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Nightly she sings on yon pomegranate tree:
Believe me, love, it was the nightingale.

Rom. It was the lark, the herald of the morn,
No nightingale: look, love, what envious streaks
Do lace the severing clouds in yonder east:
Night's candles are burnt out, and jocund day
Stands tiptoe on the misty mountain tops ;
I must be gone and live, or stay and die.

Jul. Yon light is not day-light, I know it, I:
It is some meteor that the sun exhales,
To be to thee this night a torch-bearer,
And light thee on thy way to Mantua :
Therefore stay yet, thou need’st not to be gone.

Rom. Let me be ta'en, let me be put to death;
I am content, so thou wilt have it so.
I'll say, yon grey is not the morning's eye,
'Tis but the pale reflexb of Cynthia's brow;
Nor that is not the lark, whose notes do beat
The vaulty heaven so high above our heads :
I have more care to stay than will to go ;-
Come death, and welcome! Juliet wills it so.-
How is't, my soul ? let's talk, it is not day.

Jul. It is, it is, hie hence, be gone, away ;
It is the lark that sings so out of tune,
Straining harsh discords, and unpleasing sharps.
Some say, the lark makes sweet division
This doth not so, for she divideth us :
Some say, the lark and loathed toad change eyes;
O, now I would they had changed voices too!
Since arm from arm that voice doth us affray,

- the pale refier-] The appearance of a cloud opposed to the moon.Joanson.

care-] For inclination. d-sweet division ;] Division seems to have been the technical phrase for the pauses or parts of a musical composition.-STEEVENS.

e Some say, the lark and loathed toad change eyes;] This tradition of the toad and lark I have heard expressed in a rustick rhyme:

“ To heaven I'd fly,

But that the toad beguild me of mine eye." The sense is this: The lark, they say, has lent her eyes to the toad, and now I would the toad had her voice too, since she uses it to the disturbance of lovers.-JOHNSON. For change read changed.-M. Mason.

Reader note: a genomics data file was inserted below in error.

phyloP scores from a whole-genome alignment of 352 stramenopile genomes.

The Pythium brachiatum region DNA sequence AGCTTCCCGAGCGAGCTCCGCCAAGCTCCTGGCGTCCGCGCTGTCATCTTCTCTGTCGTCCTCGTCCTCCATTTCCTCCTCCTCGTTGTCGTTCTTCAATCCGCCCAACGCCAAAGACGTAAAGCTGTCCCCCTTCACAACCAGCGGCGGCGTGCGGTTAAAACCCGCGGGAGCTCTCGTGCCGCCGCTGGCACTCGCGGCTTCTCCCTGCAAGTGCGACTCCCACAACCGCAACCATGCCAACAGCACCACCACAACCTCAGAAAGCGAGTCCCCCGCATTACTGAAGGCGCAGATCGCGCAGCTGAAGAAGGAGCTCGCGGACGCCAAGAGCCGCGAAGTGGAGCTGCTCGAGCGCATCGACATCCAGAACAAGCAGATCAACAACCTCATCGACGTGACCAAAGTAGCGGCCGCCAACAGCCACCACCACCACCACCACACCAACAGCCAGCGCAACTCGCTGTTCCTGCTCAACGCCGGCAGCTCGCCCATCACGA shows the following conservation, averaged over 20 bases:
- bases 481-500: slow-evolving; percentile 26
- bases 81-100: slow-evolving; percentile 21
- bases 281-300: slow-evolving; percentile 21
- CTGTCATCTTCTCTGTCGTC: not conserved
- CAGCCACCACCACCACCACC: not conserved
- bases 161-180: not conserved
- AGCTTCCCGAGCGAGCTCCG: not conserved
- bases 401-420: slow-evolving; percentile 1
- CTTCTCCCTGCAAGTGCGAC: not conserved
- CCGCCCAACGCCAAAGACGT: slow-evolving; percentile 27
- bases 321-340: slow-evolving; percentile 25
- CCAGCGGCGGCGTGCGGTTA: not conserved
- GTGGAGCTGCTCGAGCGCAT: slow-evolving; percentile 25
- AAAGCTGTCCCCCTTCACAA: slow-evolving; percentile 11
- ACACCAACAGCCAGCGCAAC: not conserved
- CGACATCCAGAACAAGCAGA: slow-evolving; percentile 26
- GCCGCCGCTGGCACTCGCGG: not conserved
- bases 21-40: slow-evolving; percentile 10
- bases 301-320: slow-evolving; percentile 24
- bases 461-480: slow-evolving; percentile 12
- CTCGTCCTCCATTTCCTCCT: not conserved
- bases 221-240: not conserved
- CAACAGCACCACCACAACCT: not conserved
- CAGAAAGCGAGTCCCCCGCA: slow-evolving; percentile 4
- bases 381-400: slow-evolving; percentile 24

Hunting thee hence with hunts-up to the day.' 0, now be gone; more light and light it grows.

Rom. More light and light ?—more dark and dark our


Enter Nurse.

Nurse. Madam!
Jul. Nurse?

Nurse. Your lady mother's coming to your chamber : The day is broke; be wary, look about. [Exit Nurse.

Jul. Then, window, let day in, and let life out.
Rom. Farewell, farewell! one kiss, and I'll descend.

[Romeo descends.
Jul. Art thou gone so? my love! my lord ! my friend! !
I must hear from thee every day i'the hour,
For in a minute there are many days:
O! by this count I shall be much in years,
Ere I again behold my Romeo.

Rom. Farewell! I will omit no opportunity That may convey my greetings, love, to thee.

Jul. O, think'st thou, we shall ever meet again?

Rom. I doubt it not; and all these woes shall serve
For sweet discourses in our time to come.

Jul. O God! I have an ill-divining soul ;
Methinks, I see thee, now thou art below,
As one dead in the bottom of a tomb:
Either my eyesight fails, or thou look’st pale.

Rom. And trust me, love, in my eye so do you:
Dry sorrow drinks our blood. Adieu ! adieu !

[Exit Romeo.
Jul. O fortune, fortune! all men call thee fickle :
If thou art fickle, what dost thou with him
That is renown'd for faith? Be fickle, fortune;
For then, I hope, thou wilt not keep him long,
But send him back.

La. Cap. [within.] Ho, daughter! are you up?
Jul. Who i’st that calls ? is it my lady mother?

| Hunting thee hence with hunts-up to the day.) The hunts-up was the name of the tune anciently played to wake the hunters, and collect them together. -STEEVENS.

Is she not down so late, or up so early?
What unaccustom'd cause procures her hither?

Enter Lady CAPULET.
La. Cap. Why, how now, Juliet?

Madam, I am not well.
La. Cap. Evermore weeping for your cousin's death?
What, wilt thou wash him from his grave with tears?
An if thou could'st, thou could'st not make him live;
Therefore, have done : Some grief shows much of love;
But much of grief shows still some want of wit.

Jul. Yet let me weep for such a feeling loss. ,

La. Cap. So shall you feel the loss, but not the friend Which you weep for. Jul.

Feeling so the loss, I cannot choose but ever weep the friend. La. Cap. Well, girl, thou weep’st not so much for his

As that the villain lives which slaughter'd him.

Jul. What villain, madam?
La. Cap.

That same villain, Romeo.
Jul. Villain and he are many miles asunder.
God pardon him! I do, with all my heart;
And yet no man, like he, doth grieve my heart.

La. Cap. That is, because the traitor murderer lives.

Jul. Ay, madam, from the reach of these my hands. 'Would, none but I might venge my cousin's death!